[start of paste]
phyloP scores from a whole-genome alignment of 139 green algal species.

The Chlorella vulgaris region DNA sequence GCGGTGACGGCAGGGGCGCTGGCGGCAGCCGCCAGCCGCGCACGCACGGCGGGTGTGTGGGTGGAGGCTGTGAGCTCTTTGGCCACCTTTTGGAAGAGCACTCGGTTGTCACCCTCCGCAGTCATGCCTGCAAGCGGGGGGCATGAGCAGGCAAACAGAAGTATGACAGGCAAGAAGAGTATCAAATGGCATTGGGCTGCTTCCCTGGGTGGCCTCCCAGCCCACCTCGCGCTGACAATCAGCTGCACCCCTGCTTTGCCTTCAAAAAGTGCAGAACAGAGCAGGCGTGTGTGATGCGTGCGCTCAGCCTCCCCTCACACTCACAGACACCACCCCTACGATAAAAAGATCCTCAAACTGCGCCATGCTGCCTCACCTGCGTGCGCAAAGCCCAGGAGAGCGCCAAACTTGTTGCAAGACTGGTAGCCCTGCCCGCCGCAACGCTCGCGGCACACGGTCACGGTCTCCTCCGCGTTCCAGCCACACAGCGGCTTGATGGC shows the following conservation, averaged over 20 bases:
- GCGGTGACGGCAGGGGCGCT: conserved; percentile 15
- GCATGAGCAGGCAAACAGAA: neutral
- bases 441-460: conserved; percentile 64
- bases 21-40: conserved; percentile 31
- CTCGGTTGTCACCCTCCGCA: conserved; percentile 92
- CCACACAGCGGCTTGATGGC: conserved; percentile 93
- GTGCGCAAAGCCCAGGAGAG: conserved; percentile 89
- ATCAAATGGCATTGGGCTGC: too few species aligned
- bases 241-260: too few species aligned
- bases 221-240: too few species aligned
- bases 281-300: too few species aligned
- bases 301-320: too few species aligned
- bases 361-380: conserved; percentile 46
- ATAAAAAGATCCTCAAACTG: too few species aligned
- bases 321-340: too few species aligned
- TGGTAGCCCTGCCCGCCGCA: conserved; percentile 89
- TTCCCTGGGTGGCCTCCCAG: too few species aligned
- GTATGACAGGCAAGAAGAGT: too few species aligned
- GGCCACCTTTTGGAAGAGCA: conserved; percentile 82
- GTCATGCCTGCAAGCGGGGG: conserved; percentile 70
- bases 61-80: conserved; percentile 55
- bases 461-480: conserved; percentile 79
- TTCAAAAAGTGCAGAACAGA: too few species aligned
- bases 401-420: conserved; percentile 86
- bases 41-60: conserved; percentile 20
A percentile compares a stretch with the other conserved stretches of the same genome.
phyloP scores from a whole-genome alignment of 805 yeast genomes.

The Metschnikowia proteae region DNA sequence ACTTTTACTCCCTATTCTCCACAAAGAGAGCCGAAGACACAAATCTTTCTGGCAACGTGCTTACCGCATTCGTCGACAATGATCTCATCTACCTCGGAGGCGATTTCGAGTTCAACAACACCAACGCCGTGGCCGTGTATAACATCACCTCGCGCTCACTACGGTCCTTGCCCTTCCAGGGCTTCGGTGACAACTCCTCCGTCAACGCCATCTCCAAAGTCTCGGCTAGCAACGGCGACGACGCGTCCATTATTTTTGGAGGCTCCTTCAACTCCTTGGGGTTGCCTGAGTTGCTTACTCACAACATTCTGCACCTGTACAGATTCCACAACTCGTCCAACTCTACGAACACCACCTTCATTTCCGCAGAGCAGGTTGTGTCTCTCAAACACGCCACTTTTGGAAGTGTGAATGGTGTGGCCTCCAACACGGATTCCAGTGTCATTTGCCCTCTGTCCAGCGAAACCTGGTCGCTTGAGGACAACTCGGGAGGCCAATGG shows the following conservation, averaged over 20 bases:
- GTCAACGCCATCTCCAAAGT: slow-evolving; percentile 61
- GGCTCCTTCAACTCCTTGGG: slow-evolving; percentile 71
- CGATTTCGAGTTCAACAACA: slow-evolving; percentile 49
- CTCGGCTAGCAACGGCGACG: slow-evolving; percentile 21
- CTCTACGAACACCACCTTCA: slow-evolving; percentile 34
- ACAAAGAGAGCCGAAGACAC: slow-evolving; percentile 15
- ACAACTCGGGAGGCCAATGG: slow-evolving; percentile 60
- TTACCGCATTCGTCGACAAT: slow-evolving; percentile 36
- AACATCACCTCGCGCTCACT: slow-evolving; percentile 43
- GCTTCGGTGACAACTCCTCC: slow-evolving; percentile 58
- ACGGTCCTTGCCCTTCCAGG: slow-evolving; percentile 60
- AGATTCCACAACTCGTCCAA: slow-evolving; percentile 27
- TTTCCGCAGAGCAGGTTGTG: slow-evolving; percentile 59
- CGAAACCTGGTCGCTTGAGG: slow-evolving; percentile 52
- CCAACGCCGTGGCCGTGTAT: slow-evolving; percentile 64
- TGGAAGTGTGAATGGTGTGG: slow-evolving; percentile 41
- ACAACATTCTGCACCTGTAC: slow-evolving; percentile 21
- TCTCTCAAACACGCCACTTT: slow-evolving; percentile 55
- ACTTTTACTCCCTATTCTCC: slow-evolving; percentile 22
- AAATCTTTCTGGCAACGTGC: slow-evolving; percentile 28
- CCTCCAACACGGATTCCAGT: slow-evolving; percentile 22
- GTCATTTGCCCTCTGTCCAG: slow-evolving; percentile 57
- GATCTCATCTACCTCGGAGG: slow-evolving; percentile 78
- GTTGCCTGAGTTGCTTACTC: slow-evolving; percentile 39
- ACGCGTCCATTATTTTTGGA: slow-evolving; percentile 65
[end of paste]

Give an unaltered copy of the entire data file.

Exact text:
phyloP scores from a whole-genome alignment of 139 green algal species.

The Chlorella vulgaris region DNA sequence GCGGTGACGGCAGGGGCGCTGGCGGCAGCCGCCAGCCGCGCACGCACGGCGGGTGTGTGGGTGGAGGCTGTGAGCTCTTTGGCCACCTTTTGGAAGAGCACTCGGTTGTCACCCTCCGCAGTCATGCCTGCAAGCGGGGGGCATGAGCAGGCAAACAGAAGTATGACAGGCAAGAAGAGTATCAAATGGCATTGGGCTGCTTCCCTGGGTGGCCTCCCAGCCCACCTCGCGCTGACAATCAGCTGCACCCCTGCTTTGCCTTCAAAAAGTGCAGAACAGAGCAGGCGTGTGTGATGCGTGCGCTCAGCCTCCCCTCACACTCACAGACACCACCCCTACGATAAAAAGATCCTCAAACTGCGCCATGCTGCCTCACCTGCGTGCGCAAAGCCCAGGAGAGCGCCAAACTTGTTGCAAGACTGGTAGCCCTGCCCGCCGCAACGCTCGCGGCACACGGTCACGGTCTCCTCCGCGTTCCAGCCACACAGCGGCTTGATGGC shows the following conservation, averaged over 20 bases:
- GCGGTGACGGCAGGGGCGCT: conserved; percentile 15
- GCATGAGCAGGCAAACAGAA: neutral
- bases 441-460: conserved; percentile 64
- bases 21-40: conserved; percentile 31
- CTCGGTTGTCACCCTCCGCA: conserved; percentile 92
- CCACACAGCGGCTTGATGGC: conserved; percentile 93
- GTGCGCAAAGCCCAGGAGAG: conserved; percentile 89
- ATCAAATGGCATTGGGCTGC: too few species aligned
- bases 241-260: too few species aligned
- bases 221-240: too few species aligned
- bases 281-300: too few species aligned
- bases 301-320: too few species aligned
- bases 361-380: conserved; percentile 46
- ATAAAAAGATCCTCAAACTG: too few species aligned
- bases 321-340: too few species aligned
- TGGTAGCCCTGCCCGCCGCA: conserved; percentile 89
- TTCCCTGGGTGGCCTCCCAG: too few species aligned
- GTATGACAGGCAAGAAGAGT: too few species aligned
- GGCCACCTTTTGGAAGAGCA: conserved; percentile 82
- GTCATGCCTGCAAGCGGGGG: conserved; percentile 70
- bases 61-80: conserved; percentile 55
- bases 461-480: conserved; percentile 79
- TTCAAAAAGTGCAGAACAGA: too few species aligned
- bases 401-420: conserved; percentile 86
- bases 41-60: conserved; percentile 20
A percentile compares a stretch with the other conserved stretches of the same genome.
phyloP scores from a whole-genome alignment of 805 yeast genomes.

The Metschnikowia proteae region DNA sequence ACTTTTACTCCCTATTCTCCACAAAGAGAGCCGAAGACACAAATCTTTCTGGCAACGTGCTTACCGCATTCGTCGACAATGATCTCATCTACCTCGGAGGCGATTTCGAGTTCAACAACACCAACGCCGTGGCCGTGTATAACATCACCTCGCGCTCACTACGGTCCTTGCCCTTCCAGGGCTTCGGTGACAACTCCTCCGTCAACGCCATCTCCAAAGTCTCGGCTAGCAACGGCGACGACGCGTCCATTATTTTTGGAGGCTCCTTCAACTCCTTGGGGTTGCCTGAGTTGCTTACTCACAACATTCTGCACCTGTACAGATTCCACAACTCGTCCAACTCTACGAACACCACCTTCATTTCCGCAGAGCAGGTTGTGTCTCTCAAACACGCCACTTTTGGAAGTGTGAATGGTGTGGCCTCCAACACGGATTCCAGTGTCATTTGCCCTCTGTCCAGCGAAACCTGGTCGCTTGAGGACAACTCGGGAGGCCAATGG shows the following conservation, averaged over 20 bases:
- GTCAACGCCATCTCCAAAGT: slow-evolving; percentile 61
- GGCTCCTTCAACTCCTTGGG: slow-evolving; percentile 71
- CGATTTCGAGTTCAACAACA: slow-evolving; percentile 49
- CTCGGCTAGCAACGGCGACG: slow-evolving; percentile 21
- CTCTACGAACACCACCTTCA: slow-evolving; percentile 34
- ACAAAGAGAGCCGAAGACAC: slow-evolving; percentile 15
- ACAACTCGGGAGGCCAATGG: slow-evolving; percentile 60
- TTACCGCATTCGTCGACAAT: slow-evolving; percentile 36
- AACATCACCTCGCGCTCACT: slow-evolving; percentile 43
- GCTTCGGTGACAACTCCTCC: slow-evolving; percentile 58
- ACGGTCCTTGCCCTTCCAGG: slow-evolving; percentile 60
- AGATTCCACAACTCGTCCAA: slow-evolving; percentile 27
- TTTCCGCAGAGCAGGTTGTG: slow-evolving; percentile 59
- CGAAACCTGGTCGCTTGAGG: slow-evolving; percentile 52
- CCAACGCCGTGGCCGTGTAT: slow-evolving; percentile 64
- TGGAAGTGTGAATGGTGTGG: slow-evolving; percentile 41
- ACAACATTCTGCACCTGTAC: slow-evolving; percentile 21
- TCTCTCAAACACGCCACTTT: slow-evolving; percentile 55
- ACTTTTACTCCCTATTCTCC: slow-evolving; percentile 22
- AAATCTTTCTGGCAACGTGC: slow-evolving; percentile 28
- CCTCCAACACGGATTCCAGT: slow-evolving; percentile 22
- GTCATTTGCCCTCTGTCCAG: slow-evolving; percentile 57
- GATCTCATCTACCTCGGAGG: slow-evolving; percentile 78
- GTTGCCTGAGTTGCTTACTC: slow-evolving; percentile 39
- ACGCGTCCATTATTTTTGGA: slow-evolving; percentile 65